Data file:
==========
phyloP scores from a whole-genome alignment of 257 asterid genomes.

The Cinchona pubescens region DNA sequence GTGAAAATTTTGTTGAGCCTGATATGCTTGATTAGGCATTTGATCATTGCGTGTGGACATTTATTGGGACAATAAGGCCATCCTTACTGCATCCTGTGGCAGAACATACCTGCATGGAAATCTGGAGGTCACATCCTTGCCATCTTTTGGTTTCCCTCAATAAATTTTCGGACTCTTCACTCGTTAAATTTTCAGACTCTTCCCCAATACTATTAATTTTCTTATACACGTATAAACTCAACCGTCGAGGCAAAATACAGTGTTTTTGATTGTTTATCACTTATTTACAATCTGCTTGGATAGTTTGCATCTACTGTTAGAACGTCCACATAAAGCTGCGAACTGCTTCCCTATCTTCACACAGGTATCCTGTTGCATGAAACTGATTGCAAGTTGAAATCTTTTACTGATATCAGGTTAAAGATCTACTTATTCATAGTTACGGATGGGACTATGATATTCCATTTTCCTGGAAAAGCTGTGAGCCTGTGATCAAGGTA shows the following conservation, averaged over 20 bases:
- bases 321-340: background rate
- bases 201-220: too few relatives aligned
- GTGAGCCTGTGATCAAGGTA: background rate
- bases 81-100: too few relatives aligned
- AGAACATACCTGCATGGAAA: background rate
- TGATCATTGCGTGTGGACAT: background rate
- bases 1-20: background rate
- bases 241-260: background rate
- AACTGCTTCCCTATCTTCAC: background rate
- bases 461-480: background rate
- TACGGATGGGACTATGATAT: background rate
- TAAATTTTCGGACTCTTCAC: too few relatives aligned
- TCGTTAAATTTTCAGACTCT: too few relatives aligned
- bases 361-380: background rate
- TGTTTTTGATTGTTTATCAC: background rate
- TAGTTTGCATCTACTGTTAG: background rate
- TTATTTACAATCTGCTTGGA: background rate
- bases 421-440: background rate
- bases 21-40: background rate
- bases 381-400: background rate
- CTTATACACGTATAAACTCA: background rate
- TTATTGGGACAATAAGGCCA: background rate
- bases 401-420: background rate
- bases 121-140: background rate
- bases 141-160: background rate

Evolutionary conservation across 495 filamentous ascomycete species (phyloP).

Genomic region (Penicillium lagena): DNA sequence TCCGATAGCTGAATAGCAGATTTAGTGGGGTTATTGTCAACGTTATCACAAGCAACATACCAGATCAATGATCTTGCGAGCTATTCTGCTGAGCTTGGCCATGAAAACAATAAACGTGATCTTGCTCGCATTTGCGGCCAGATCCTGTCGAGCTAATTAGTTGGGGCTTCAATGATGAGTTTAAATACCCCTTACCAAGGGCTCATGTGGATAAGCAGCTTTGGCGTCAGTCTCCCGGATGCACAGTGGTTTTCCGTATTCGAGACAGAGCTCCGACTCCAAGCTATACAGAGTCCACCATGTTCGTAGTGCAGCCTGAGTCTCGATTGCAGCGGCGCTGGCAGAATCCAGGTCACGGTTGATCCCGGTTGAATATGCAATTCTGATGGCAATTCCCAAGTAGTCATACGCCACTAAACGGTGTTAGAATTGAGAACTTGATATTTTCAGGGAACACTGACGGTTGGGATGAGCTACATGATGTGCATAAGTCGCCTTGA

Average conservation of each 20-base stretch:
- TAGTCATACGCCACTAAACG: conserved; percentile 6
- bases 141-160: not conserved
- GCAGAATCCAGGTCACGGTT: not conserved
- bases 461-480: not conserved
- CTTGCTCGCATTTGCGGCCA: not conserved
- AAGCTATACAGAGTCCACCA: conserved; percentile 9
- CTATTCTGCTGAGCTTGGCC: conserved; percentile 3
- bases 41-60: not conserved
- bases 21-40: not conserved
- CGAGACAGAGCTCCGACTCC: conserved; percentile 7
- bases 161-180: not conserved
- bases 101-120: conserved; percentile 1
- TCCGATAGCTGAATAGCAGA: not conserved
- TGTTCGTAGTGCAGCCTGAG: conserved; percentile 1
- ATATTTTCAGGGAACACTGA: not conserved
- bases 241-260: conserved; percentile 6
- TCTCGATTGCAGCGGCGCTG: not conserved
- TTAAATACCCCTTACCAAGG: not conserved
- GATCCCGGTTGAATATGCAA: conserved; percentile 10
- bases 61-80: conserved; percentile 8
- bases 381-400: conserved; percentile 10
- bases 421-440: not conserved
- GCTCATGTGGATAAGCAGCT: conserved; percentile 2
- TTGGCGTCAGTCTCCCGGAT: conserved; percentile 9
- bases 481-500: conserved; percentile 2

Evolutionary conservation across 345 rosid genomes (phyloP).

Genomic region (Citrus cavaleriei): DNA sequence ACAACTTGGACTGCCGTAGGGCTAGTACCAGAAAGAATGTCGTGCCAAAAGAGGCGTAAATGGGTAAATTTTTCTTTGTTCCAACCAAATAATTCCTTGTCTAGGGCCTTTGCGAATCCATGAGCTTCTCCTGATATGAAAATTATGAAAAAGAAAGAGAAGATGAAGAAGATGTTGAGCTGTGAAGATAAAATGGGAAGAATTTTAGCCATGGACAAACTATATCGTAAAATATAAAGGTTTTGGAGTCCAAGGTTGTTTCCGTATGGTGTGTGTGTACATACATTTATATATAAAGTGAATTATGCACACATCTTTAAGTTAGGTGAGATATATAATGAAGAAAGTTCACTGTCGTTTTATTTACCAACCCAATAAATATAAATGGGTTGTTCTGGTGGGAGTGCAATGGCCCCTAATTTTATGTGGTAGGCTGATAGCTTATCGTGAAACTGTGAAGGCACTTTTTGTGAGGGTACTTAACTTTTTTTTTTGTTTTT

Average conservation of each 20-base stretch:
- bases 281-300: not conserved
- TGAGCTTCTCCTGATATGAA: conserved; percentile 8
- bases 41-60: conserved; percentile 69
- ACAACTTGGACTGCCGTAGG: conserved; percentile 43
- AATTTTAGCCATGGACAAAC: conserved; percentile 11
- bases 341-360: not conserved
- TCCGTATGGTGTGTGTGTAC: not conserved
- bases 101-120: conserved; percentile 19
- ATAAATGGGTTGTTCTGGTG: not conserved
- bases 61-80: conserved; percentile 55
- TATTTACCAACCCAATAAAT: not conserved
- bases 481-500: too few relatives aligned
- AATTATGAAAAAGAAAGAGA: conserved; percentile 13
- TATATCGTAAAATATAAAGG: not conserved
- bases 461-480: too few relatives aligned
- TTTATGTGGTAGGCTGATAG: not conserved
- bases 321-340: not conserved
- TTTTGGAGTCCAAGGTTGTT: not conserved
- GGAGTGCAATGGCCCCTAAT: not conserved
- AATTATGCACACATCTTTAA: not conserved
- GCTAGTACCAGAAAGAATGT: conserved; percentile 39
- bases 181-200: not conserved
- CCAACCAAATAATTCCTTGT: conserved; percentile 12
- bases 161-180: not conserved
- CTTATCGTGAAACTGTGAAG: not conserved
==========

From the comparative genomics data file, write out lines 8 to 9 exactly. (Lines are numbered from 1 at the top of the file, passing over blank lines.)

- TGATCATTGCGTGTGGACAT: background rate
- bases 1-20: background rate